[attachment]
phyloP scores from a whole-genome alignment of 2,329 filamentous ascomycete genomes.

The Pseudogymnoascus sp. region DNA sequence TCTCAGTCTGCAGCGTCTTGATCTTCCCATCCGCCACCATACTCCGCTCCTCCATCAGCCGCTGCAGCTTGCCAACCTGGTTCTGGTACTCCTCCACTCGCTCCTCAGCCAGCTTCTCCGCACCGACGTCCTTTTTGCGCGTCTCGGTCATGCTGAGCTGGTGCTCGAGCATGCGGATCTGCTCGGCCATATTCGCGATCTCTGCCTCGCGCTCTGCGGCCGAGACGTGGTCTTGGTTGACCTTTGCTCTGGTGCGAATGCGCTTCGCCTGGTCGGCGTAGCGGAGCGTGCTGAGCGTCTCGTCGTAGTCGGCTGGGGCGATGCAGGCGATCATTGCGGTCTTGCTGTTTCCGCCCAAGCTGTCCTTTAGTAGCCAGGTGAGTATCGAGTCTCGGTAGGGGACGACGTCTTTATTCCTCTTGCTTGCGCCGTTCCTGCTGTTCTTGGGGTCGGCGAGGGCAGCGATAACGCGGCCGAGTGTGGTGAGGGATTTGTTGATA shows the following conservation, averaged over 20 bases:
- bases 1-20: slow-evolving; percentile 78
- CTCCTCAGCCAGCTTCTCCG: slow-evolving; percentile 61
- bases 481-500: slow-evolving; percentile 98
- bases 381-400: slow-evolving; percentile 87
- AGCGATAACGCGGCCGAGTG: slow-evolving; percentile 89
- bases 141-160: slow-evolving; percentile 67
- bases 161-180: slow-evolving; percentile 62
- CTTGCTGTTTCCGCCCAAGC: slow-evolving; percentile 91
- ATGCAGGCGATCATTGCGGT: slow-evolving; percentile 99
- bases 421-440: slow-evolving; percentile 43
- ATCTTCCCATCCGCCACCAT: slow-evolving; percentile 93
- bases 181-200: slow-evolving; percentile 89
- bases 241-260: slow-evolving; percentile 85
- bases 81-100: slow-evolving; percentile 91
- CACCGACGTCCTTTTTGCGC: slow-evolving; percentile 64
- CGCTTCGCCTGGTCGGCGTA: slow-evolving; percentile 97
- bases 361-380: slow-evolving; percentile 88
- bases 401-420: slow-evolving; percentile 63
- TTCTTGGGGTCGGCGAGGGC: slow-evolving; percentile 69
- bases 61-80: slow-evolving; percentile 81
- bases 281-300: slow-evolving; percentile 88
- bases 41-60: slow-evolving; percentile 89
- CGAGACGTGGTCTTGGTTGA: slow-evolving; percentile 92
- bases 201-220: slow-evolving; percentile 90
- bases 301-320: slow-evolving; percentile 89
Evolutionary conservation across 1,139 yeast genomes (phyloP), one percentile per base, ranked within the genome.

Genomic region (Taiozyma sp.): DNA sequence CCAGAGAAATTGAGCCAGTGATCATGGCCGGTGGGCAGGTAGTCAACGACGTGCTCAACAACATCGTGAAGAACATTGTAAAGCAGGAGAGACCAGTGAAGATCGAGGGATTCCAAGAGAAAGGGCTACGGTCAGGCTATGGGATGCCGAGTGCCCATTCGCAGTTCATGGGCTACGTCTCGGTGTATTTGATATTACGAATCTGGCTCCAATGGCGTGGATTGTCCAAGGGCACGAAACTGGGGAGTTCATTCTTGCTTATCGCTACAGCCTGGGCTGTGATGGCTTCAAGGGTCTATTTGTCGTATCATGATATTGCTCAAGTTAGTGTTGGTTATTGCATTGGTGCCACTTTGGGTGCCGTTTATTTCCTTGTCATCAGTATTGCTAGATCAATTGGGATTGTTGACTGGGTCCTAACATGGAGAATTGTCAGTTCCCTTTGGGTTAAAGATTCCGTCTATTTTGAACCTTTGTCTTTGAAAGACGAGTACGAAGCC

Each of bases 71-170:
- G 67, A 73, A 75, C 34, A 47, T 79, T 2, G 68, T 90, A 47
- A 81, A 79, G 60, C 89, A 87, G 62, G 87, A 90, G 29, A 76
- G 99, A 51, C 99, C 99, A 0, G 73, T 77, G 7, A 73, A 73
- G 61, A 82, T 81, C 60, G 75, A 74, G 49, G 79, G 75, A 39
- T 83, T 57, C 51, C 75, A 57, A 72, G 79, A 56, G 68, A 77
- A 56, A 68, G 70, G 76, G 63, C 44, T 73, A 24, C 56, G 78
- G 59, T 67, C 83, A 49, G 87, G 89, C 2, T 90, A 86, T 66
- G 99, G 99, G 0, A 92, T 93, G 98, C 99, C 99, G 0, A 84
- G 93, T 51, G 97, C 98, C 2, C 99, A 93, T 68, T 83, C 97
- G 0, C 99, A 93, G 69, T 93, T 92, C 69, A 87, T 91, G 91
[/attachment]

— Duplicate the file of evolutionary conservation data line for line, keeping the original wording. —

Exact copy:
phyloP scores from a whole-genome alignment of 2,329 filamentous ascomycete genomes.

The Pseudogymnoascus sp. region DNA sequence TCTCAGTCTGCAGCGTCTTGATCTTCCCATCCGCCACCATACTCCGCTCCTCCATCAGCCGCTGCAGCTTGCCAACCTGGTTCTGGTACTCCTCCACTCGCTCCTCAGCCAGCTTCTCCGCACCGACGTCCTTTTTGCGCGTCTCGGTCATGCTGAGCTGGTGCTCGAGCATGCGGATCTGCTCGGCCATATTCGCGATCTCTGCCTCGCGCTCTGCGGCCGAGACGTGGTCTTGGTTGACCTTTGCTCTGGTGCGAATGCGCTTCGCCTGGTCGGCGTAGCGGAGCGTGCTGAGCGTCTCGTCGTAGTCGGCTGGGGCGATGCAGGCGATCATTGCGGTCTTGCTGTTTCCGCCCAAGCTGTCCTTTAGTAGCCAGGTGAGTATCGAGTCTCGGTAGGGGACGACGTCTTTATTCCTCTTGCTTGCGCCGTTCCTGCTGTTCTTGGGGTCGGCGAGGGCAGCGATAACGCGGCCGAGTGTGGTGAGGGATTTGTTGATA shows the following conservation, averaged over 20 bases:
- bases 1-20: slow-evolving; percentile 78
- CTCCTCAGCCAGCTTCTCCG: slow-evolving; percentile 61
- bases 481-500: slow-evolving; percentile 98
- bases 381-400: slow-evolving; percentile 87
- AGCGATAACGCGGCCGAGTG: slow-evolving; percentile 89
- bases 141-160: slow-evolving; percentile 67
- bases 161-180: slow-evolving; percentile 62
- CTTGCTGTTTCCGCCCAAGC: slow-evolving; percentile 91
- ATGCAGGCGATCATTGCGGT: slow-evolving; percentile 99
- bases 421-440: slow-evolving; percentile 43
- ATCTTCCCATCCGCCACCAT: slow-evolving; percentile 93
- bases 181-200: slow-evolving; percentile 89
- bases 241-260: slow-evolving; percentile 85
- bases 81-100: slow-evolving; percentile 91
- CACCGACGTCCTTTTTGCGC: slow-evolving; percentile 64
- CGCTTCGCCTGGTCGGCGTA: slow-evolving; percentile 97
- bases 361-380: slow-evolving; percentile 88
- bases 401-420: slow-evolving; percentile 63
- TTCTTGGGGTCGGCGAGGGC: slow-evolving; percentile 69
- bases 61-80: slow-evolving; percentile 81
- bases 281-300: slow-evolving; percentile 88
- bases 41-60: slow-evolving; percentile 89
- CGAGACGTGGTCTTGGTTGA: slow-evolving; percentile 92
- bases 201-220: slow-evolving; percentile 90
- bases 301-320: slow-evolving; percentile 89
Evolutionary conservation across 1,139 yeast genomes (phyloP), one percentile per base, ranked within the genome.

Genomic region (Taiozyma sp.): DNA sequence CCAGAGAAATTGAGCCAGTGATCATGGCCGGTGGGCAGGTAGTCAACGACGTGCTCAACAACATCGTGAAGAACATTGTAAAGCAGGAGAGACCAGTGAAGATCGAGGGATTCCAAGAGAAAGGGCTACGGTCAGGCTATGGGATGCCGAGTGCCCATTCGCAGTTCATGGGCTACGTCTCGGTGTATTTGATATTACGAATCTGGCTCCAATGGCGTGGATTGTCCAAGGGCACGAAACTGGGGAGTTCATTCTTGCTTATCGCTACAGCCTGGGCTGTGATGGCTTCAAGGGTCTATTTGTCGTATCATGATATTGCTCAAGTTAGTGTTGGTTATTGCATTGGTGCCACTTTGGGTGCCGTTTATTTCCTTGTCATCAGTATTGCTAGATCAATTGGGATTGTTGACTGGGTCCTAACATGGAGAATTGTCAGTTCCCTTTGGGTTAAAGATTCCGTCTATTTTGAACCTTTGTCTTTGAAAGACGAGTACGAAGCC

Each of bases 71-170:
- G 67, A 73, A 75, C 34, A 47, T 79, T 2, G 68, T 90, A 47
- A 81, A 79, G 60, C 89, A 87, G 62, G 87, A 90, G 29, A 76
- G 99, A 51, C 99, C 99, A 0, G 73, T 77, G 7, A 73, A 73
- G 61, A 82, T 81, C 60, G 75, A 74, G 49, G 79, G 75, A 39
- T 83, T 57, C 51, C 75, A 57, A 72, G 79, A 56, G 68, A 77
- A 56, A 68, G 70, G 76, G 63, C 44, T 73, A 24, C 56, G 78
- G 59, T 67, C 83, A 49, G 87, G 89, C 2, T 90, A 86, T 66
- G 99, G 99, G 0, A 92, T 93, G 98, C 99, C 99, G 0, A 84
- G 93, T 51, G 97, C 98, C 2, C 99, A 93, T 68, T 83, C 97
- G 0, C 99, A 93, G 69, T 93, T 92, C 69, A 87, T 91, G 91